II) Knowing a tune intellectually and aurally fosters creativity
Creativity is dependent upon a certain level of proficiency and freedom.
I think most of us improvise more creatively when we know the tune really well.
III) Listening and interacting when you perform
One common theme that you see with players or groups that use books to perform is that everyone ends up staring at the book. Every player is in their own world and focusing on their own part. They’re all playing at the same time, yet no one is playing together. As a result there is little to no musical communication within the group.
Again, I would like to point out that in the classical world musicians strive to listen and interact with each other while reading their sheet music. Granted, there are different aesthetics going on in classical music compared to jazz. Instead, I think it’s a matter of attention.
We can typically only concentrate on a one or two things at a time, but performing music requires us to have control over multiple things at a time. Musicians will need to have technical mastery over their instrument, play together with other musicians, concentrate on time, harmony, melody, etc. Effective multitasking in and of itself isn’t about developing the ability to think about many things at once, it’s about having such command over the task that attention isn’t required, it’s automatic. That’s why having a tune committed to memory is so useful. By not needing to concentrate on the sight reading it frees up your mental energy to concentrate on listening and interacting with your fellow musicians.
And therein lies my best case (weak as it is) for learning to read lead sheets. Many of the “ear” players I gig with are not great sight readers. Don’t get me wrong, they can be some of the most creative musicians to work with, but when I get with them on a gig that requires reading they struggle. Jazz musicians who are solid sight readers don’t need to take up such mental energy trying to follow the lead sheet because their reading is to the point where it’s automatic. Those musicians can get on a gig with my big band and sight read one of my original compositions while listening, interacting, and improvising creatively. I don’t think it’s just the act of reading the music that is limiting a jazz musicians playing, it’s the mental focus of reading that’s pulling their attention away from listening and using their ear.
All that said, Eric’s article is a great read and the advice he offers is golden. Check out more of what he wrote and start (or continue) memorizing tunes. While you’re at it, take a tune you don’t know and haven’t heard before and force yourself to play over it by sight. Two sides of the same coin.
Improvisation Practice – Small Goals
A while ago I was working with some of my adult students new to jazz improvisation. We were practicing playing over the tune Take the A Train and I wanted to give the beginners in the group some ideas on how to select good note choices over the tune. We broke down the chord progression into vamps and practiced blowing over a single chord or one spot in the chord progression first, then applied what they learned in the context of the whole tune.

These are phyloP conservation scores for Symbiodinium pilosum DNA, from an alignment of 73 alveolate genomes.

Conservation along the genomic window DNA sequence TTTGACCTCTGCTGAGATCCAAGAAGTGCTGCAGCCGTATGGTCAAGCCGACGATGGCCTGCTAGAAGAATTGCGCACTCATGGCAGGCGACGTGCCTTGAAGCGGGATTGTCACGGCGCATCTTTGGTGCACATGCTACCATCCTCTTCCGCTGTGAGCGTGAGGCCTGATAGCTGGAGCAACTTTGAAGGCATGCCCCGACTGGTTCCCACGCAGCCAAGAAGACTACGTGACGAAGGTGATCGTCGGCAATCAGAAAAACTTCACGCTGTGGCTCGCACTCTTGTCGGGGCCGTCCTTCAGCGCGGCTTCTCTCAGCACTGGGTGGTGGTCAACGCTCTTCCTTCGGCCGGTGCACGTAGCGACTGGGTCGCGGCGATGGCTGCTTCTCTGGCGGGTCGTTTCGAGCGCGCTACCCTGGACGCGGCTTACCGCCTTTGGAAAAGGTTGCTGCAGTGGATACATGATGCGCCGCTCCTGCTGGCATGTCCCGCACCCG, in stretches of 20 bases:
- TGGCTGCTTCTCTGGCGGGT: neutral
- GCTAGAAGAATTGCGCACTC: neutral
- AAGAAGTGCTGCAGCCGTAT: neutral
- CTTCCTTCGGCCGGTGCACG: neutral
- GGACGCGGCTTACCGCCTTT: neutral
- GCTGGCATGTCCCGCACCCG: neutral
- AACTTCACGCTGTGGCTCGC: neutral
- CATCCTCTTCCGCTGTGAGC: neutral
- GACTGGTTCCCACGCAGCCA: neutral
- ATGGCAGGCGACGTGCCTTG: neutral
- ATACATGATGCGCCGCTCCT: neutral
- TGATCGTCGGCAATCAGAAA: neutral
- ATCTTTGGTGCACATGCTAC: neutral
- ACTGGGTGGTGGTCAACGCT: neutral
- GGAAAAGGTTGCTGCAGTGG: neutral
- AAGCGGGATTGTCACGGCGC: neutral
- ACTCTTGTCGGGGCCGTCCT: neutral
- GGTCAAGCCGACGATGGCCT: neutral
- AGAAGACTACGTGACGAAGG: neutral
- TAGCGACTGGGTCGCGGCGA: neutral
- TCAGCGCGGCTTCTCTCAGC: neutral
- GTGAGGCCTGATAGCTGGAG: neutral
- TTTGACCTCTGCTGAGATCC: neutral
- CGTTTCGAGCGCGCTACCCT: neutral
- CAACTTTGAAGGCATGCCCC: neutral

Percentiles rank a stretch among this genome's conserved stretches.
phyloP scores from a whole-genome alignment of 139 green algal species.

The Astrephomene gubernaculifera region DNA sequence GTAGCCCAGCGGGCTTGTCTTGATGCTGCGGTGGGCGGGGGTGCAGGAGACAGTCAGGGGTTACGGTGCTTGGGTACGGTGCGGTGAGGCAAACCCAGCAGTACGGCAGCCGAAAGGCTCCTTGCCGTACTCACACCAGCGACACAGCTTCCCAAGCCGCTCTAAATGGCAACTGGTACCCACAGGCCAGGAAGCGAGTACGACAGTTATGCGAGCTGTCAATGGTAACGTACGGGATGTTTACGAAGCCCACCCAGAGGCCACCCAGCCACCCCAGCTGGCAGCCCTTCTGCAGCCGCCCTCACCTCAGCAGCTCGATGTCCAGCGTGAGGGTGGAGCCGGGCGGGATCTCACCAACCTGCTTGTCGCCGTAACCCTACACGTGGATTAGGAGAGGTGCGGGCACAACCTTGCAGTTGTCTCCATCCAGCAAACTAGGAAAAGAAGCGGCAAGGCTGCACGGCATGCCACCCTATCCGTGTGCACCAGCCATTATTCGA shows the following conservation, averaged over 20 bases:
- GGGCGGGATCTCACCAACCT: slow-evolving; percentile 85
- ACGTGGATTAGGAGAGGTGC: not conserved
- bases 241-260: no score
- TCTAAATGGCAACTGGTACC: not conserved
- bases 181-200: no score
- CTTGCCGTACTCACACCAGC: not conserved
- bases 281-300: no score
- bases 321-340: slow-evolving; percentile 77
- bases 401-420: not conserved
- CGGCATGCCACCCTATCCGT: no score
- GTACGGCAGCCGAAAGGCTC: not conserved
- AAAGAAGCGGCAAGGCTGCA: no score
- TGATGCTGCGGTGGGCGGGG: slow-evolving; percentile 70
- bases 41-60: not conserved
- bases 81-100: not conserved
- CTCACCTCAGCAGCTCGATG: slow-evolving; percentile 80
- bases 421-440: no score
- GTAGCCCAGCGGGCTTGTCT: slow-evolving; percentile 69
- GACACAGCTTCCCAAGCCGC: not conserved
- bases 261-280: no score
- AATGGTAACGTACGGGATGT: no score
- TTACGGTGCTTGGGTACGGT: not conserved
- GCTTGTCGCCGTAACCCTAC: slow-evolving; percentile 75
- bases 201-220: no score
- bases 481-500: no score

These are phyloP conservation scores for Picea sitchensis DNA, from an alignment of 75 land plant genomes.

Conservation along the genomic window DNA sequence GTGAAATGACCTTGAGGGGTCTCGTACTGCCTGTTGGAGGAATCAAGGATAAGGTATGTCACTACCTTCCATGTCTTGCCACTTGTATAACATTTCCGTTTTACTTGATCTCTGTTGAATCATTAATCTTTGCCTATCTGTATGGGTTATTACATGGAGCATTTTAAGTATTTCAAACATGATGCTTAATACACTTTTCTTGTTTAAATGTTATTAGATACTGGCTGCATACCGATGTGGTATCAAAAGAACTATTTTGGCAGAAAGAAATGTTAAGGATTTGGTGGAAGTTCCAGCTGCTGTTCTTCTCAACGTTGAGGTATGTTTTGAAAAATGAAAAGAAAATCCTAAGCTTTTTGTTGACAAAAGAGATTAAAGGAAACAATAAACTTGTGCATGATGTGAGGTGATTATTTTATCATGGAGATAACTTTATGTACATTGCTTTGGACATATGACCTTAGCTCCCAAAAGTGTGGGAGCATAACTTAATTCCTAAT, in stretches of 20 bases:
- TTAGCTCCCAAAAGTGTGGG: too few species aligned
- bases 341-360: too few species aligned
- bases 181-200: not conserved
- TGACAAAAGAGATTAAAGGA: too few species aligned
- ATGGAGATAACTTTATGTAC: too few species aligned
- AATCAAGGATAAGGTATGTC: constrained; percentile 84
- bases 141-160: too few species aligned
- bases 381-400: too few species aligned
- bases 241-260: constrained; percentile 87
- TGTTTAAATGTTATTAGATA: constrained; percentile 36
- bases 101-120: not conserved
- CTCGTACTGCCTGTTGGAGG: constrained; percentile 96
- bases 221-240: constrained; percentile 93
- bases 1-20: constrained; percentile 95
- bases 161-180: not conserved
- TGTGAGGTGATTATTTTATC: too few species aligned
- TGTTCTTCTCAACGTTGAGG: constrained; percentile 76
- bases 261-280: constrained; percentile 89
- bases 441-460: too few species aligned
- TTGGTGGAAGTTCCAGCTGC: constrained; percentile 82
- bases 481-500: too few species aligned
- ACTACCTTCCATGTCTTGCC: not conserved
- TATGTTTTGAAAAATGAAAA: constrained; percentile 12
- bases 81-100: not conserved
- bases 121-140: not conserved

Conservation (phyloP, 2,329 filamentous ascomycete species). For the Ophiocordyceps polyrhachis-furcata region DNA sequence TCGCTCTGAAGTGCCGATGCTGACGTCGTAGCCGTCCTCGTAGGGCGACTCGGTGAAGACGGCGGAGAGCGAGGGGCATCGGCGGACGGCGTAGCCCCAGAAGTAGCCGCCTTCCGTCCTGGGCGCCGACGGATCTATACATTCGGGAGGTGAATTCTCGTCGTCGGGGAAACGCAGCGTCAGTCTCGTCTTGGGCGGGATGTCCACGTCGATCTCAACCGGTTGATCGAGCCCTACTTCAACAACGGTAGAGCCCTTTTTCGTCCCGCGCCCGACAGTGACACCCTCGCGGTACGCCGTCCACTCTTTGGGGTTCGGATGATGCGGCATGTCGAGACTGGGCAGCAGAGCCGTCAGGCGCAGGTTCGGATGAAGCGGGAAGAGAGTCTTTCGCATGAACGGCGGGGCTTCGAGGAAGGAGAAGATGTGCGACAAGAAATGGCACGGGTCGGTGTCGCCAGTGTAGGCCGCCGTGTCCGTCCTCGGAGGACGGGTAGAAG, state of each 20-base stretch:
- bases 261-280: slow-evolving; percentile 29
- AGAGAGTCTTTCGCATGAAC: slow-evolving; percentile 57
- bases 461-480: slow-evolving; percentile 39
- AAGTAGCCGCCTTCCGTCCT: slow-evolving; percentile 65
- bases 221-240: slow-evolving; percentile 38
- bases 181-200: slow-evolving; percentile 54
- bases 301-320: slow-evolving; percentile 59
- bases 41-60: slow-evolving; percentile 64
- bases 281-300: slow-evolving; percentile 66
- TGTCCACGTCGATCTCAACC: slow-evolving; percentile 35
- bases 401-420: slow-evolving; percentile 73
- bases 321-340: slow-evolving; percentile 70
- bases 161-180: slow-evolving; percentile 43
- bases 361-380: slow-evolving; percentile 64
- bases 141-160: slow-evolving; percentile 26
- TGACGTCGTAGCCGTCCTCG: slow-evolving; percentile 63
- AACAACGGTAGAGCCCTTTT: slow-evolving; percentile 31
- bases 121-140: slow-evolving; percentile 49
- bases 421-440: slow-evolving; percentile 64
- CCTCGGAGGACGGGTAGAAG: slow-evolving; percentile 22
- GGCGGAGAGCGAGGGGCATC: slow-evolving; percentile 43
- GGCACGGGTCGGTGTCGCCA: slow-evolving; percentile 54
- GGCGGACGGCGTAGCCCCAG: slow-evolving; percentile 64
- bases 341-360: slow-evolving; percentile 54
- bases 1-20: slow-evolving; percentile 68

This concept, breaking up improvisation into working on 1 or 2 things at a time, works very well. By putting yourself into a box and forcing yourself to be as creative and musical as possible within those constraints you develop better technical and conceptual facility with your topics. What’s nice about this approach is that you can make it as easy or as hard as you need to in order to challenge yourself.
While the summary and practice tracks I’m posting here are related to note choices (e.g., “what” to play), you can easily take the same approach while practicing other topics. For example, I usually spend time with new students helping them practice improvising creatively while using lots of silence in their soloing (e.g., “when” to play). By forcing yourself to stop playing for a while you can take a moment to evaluate what you just played and think about what you’re about to play. Other topics could include “how” to play ideas (i.e., what register you play in, dynamics, etc.).
The tune Take the A Train is in C major, and most of the changes to the tune are diatonic to C major. This means that you can play C major scales for a large portion of the tune. If you’re new to improvisation, this takes some of the choices of what to play out of your hands and gives you a chance to work on other improvisation topics. Or, it will give you a chance to really listen to how the note choices fit over a particular chord. You’re not trying to just develop your technique, but also your ear.
Let’s take the first chord, C6 or Cmaj7. In the particular arrangement we’re playing the chord is notated as a C6 and to get students started with that chord I like to use the C major pentatonic scale. Pentatonic scales are fun to play over and provide more melodic interest than a major scale because they have built in steps and built in leaps already in the scale.
Here is a MIDI file of a C6 chord vamp. Practice improvising only using the notes in the C major pentatonic scale above over this practice track. While you’re practicing, take some time to stop playing and think about what you just played and how it sounded. Then wait for a moment before playing to think about what you are about to play. Really try to be as creative as possible while only practicing the C major pentatonic scale over this chord. You might also try improvising over the notes in a complete C major scale and compare the difference in sound. Certain notes will sound hipper, while other notes (the F, for example) will sound quite dissonant and want to resolve a step up or down.